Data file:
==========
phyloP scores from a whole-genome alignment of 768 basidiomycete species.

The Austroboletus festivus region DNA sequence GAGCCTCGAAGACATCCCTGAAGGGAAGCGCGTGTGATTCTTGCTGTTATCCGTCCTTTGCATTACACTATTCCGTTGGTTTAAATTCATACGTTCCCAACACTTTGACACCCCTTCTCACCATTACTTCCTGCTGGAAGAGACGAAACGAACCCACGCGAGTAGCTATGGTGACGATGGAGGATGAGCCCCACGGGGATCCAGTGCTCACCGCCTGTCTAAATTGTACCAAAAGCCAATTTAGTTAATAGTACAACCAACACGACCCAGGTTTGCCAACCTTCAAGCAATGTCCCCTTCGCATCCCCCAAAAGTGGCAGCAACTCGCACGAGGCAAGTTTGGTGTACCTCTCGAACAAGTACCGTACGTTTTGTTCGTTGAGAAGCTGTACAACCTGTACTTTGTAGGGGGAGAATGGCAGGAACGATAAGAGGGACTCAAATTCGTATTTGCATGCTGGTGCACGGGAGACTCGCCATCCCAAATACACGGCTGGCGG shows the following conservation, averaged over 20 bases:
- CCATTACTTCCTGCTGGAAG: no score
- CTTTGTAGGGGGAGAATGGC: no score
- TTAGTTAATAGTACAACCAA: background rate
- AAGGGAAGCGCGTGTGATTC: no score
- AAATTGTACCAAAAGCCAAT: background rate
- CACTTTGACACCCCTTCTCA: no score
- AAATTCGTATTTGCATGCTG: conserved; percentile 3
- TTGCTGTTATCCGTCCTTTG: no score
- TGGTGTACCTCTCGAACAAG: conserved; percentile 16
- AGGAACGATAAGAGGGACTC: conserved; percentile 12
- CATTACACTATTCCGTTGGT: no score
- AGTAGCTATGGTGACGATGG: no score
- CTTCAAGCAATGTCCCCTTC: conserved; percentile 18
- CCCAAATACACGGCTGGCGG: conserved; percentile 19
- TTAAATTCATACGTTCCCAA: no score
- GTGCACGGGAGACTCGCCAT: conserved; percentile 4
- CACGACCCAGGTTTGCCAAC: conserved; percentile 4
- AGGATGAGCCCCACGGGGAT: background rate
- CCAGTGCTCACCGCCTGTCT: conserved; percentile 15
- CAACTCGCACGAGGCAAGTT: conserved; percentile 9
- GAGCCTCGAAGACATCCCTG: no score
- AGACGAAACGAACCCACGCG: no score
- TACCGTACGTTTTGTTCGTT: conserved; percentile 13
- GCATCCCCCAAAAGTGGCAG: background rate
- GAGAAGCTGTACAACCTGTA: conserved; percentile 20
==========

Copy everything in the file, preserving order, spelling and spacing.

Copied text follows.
phyloP scores from a whole-genome alignment of 768 basidiomycete species.

The Austroboletus festivus region DNA sequence GAGCCTCGAAGACATCCCTGAAGGGAAGCGCGTGTGATTCTTGCTGTTATCCGTCCTTTGCATTACACTATTCCGTTGGTTTAAATTCATACGTTCCCAACACTTTGACACCCCTTCTCACCATTACTTCCTGCTGGAAGAGACGAAACGAACCCACGCGAGTAGCTATGGTGACGATGGAGGATGAGCCCCACGGGGATCCAGTGCTCACCGCCTGTCTAAATTGTACCAAAAGCCAATTTAGTTAATAGTACAACCAACACGACCCAGGTTTGCCAACCTTCAAGCAATGTCCCCTTCGCATCCCCCAAAAGTGGCAGCAACTCGCACGAGGCAAGTTTGGTGTACCTCTCGAACAAGTACCGTACGTTTTGTTCGTTGAGAAGCTGTACAACCTGTACTTTGTAGGGGGAGAATGGCAGGAACGATAAGAGGGACTCAAATTCGTATTTGCATGCTGGTGCACGGGAGACTCGCCATCCCAAATACACGGCTGGCGG shows the following conservation, averaged over 20 bases:
- CCATTACTTCCTGCTGGAAG: no score
- CTTTGTAGGGGGAGAATGGC: no score
- TTAGTTAATAGTACAACCAA: background rate
- AAGGGAAGCGCGTGTGATTC: no score
- AAATTGTACCAAAAGCCAAT: background rate
- CACTTTGACACCCCTTCTCA: no score
- AAATTCGTATTTGCATGCTG: conserved; percentile 3
- TTGCTGTTATCCGTCCTTTG: no score
- TGGTGTACCTCTCGAACAAG: conserved; percentile 16
- AGGAACGATAAGAGGGACTC: conserved; percentile 12
- CATTACACTATTCCGTTGGT: no score
- AGTAGCTATGGTGACGATGG: no score
- CTTCAAGCAATGTCCCCTTC: conserved; percentile 18
- CCCAAATACACGGCTGGCGG: conserved; percentile 19
- TTAAATTCATACGTTCCCAA: no score
- GTGCACGGGAGACTCGCCAT: conserved; percentile 4
- CACGACCCAGGTTTGCCAAC: conserved; percentile 4
- AGGATGAGCCCCACGGGGAT: background rate
- CCAGTGCTCACCGCCTGTCT: conserved; percentile 15
- CAACTCGCACGAGGCAAGTT: conserved; percentile 9
- GAGCCTCGAAGACATCCCTG: no score
- AGACGAAACGAACCCACGCG: no score
- TACCGTACGTTTTGTTCGTT: conserved; percentile 13
- GCATCCCCCAAAAGTGGCAG: background rate
- GAGAAGCTGTACAACCTGTA: conserved; percentile 20